Kroemer, Herbert, 1928–, German physicist, Ph.D. Univ. of Göttingen, 1952. Kroemer was a researcher at RCA Laboratories in Princeton, N.J. (1954–57), and at Varian Associates in Palo Alto, Calif. (1959–66). In 1968 he joined the faculty at the Univ. of Colorado, and in 1976 he became a professor at the Univ. of Calfornia, Santa Barbara. Kroemer and Zhores I. Alferov, who worked independently of each other shared the 2000 Nobel Prize in Physics with Jack Kilby for inventing and developing fast opto- and microelectronic components based on layered semiconductor structures, known as heterostructures. Developed in the late 1950s and early 1960s, the technology underlies a broad array of modern devices and systems, including satellite communications, cellular telephones, fiber-optics, bar-code readers, and laser pointers.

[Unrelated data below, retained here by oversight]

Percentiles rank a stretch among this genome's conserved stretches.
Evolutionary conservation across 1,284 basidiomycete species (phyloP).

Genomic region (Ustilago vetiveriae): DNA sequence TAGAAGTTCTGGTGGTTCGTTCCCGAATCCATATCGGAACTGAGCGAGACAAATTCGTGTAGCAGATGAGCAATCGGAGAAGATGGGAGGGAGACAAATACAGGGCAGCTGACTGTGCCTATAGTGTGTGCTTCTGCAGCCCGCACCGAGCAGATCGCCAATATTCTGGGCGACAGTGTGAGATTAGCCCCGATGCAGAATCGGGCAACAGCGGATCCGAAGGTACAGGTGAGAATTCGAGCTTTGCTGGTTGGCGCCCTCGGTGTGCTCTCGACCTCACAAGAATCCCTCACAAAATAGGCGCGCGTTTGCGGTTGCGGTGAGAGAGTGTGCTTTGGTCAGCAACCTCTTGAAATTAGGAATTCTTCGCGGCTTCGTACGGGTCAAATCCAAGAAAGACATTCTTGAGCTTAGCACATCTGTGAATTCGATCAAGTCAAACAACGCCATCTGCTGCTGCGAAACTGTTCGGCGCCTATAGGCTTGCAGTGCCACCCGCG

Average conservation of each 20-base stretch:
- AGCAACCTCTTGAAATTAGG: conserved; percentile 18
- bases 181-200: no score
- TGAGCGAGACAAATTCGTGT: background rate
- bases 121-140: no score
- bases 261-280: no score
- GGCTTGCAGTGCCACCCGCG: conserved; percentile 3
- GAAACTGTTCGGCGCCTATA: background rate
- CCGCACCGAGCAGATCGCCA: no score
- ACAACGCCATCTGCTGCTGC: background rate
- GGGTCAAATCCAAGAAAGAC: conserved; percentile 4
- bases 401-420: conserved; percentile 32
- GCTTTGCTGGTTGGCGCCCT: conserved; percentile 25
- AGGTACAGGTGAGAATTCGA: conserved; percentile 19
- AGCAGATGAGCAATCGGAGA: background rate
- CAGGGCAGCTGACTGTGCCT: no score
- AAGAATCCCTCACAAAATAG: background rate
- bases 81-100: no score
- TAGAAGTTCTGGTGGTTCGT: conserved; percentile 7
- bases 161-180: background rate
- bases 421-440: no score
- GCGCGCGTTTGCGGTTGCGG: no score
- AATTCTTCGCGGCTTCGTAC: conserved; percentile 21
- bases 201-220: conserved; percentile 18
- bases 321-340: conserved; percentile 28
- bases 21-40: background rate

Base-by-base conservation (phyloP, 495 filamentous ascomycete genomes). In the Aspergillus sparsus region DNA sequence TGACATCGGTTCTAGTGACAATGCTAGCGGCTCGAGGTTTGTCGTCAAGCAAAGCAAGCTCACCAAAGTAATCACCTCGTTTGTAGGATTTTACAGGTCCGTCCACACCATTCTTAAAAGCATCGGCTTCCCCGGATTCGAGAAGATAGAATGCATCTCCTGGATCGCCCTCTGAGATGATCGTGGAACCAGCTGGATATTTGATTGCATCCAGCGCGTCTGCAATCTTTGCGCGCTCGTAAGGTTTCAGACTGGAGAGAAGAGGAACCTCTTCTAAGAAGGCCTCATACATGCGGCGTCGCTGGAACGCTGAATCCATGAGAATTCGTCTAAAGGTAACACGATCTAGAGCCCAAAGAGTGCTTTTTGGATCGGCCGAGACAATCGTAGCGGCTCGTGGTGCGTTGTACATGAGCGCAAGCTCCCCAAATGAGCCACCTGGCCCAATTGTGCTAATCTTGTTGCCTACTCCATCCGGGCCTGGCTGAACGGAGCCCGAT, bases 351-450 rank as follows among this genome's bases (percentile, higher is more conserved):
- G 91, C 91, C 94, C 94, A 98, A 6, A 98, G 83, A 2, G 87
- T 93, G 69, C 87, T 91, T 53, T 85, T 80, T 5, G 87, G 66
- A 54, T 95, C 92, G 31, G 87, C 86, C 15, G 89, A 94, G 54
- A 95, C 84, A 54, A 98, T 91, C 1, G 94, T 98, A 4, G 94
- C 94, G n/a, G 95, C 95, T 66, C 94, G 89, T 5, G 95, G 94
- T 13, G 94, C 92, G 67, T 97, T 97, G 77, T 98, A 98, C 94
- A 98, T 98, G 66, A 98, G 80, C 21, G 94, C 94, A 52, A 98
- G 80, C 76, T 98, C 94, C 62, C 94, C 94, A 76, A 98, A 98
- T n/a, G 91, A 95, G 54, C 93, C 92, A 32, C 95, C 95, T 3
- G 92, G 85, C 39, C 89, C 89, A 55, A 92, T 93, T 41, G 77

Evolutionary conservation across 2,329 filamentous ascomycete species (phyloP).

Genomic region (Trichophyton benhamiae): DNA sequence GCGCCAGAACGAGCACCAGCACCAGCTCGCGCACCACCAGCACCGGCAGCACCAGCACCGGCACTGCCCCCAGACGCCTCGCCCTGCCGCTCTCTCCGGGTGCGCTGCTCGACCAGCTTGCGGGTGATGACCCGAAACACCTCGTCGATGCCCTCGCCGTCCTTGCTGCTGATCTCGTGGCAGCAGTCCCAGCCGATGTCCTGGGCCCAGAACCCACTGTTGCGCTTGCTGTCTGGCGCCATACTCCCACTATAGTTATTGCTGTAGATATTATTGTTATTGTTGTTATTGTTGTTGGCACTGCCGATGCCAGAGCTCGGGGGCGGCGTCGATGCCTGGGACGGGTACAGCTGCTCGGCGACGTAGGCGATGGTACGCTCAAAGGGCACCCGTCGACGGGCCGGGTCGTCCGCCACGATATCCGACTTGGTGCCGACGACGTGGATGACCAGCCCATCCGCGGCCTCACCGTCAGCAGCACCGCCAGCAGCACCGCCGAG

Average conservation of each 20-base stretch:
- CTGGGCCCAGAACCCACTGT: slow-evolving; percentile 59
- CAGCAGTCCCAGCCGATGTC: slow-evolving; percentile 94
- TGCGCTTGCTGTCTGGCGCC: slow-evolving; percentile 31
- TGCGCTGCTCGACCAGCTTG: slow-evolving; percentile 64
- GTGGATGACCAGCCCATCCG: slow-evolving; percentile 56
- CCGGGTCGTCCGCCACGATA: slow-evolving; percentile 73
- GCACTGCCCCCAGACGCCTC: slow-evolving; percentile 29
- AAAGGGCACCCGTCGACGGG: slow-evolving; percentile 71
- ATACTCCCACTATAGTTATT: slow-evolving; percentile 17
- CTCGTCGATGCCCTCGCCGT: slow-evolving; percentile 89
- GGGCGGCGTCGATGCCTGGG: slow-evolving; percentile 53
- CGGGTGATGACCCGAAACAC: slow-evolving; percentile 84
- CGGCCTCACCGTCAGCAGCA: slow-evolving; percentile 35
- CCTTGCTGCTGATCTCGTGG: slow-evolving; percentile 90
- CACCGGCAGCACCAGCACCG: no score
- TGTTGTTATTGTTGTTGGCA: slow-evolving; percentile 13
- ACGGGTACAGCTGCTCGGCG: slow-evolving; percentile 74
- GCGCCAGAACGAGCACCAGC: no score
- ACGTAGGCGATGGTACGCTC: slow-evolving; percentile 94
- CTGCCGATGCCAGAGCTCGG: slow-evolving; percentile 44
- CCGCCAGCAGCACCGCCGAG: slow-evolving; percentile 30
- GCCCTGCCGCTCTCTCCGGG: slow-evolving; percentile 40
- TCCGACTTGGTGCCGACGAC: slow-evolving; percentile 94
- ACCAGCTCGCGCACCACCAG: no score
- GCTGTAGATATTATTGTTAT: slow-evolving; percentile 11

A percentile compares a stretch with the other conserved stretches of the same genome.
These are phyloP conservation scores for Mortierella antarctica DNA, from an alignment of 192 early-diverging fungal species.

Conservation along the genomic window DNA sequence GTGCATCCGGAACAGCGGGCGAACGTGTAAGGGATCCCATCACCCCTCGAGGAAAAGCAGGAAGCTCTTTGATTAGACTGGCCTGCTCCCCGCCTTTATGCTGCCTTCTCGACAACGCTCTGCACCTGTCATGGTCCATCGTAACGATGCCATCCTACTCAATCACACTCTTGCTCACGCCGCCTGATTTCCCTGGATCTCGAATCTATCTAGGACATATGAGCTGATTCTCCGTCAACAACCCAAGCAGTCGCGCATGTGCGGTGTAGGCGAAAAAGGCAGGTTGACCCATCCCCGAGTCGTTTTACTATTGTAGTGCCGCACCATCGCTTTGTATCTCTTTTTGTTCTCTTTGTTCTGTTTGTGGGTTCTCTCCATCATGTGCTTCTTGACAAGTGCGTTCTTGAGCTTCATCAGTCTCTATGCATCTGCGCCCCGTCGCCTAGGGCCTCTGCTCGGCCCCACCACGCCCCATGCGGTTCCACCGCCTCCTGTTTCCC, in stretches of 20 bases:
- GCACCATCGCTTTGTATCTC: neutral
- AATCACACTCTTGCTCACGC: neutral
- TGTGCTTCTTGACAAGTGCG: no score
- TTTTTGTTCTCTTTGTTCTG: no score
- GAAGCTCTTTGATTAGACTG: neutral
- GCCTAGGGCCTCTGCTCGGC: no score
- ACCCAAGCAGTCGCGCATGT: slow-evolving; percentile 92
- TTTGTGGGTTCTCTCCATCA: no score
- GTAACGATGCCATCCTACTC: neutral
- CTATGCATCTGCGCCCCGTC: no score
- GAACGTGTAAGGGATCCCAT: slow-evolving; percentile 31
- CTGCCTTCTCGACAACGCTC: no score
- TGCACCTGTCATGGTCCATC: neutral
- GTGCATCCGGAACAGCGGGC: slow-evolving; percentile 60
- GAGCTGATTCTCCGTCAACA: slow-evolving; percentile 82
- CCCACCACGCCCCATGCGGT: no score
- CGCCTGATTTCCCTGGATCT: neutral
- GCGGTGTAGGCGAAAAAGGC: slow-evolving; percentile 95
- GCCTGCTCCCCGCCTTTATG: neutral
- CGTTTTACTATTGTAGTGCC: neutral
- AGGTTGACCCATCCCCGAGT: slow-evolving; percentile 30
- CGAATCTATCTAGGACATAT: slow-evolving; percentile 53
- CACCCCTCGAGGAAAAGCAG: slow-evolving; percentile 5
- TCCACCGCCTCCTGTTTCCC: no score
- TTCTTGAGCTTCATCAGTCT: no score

More on Herbert Kroemer from Fact Monster:
See more Encyclopedia articles on: Physics: Biographies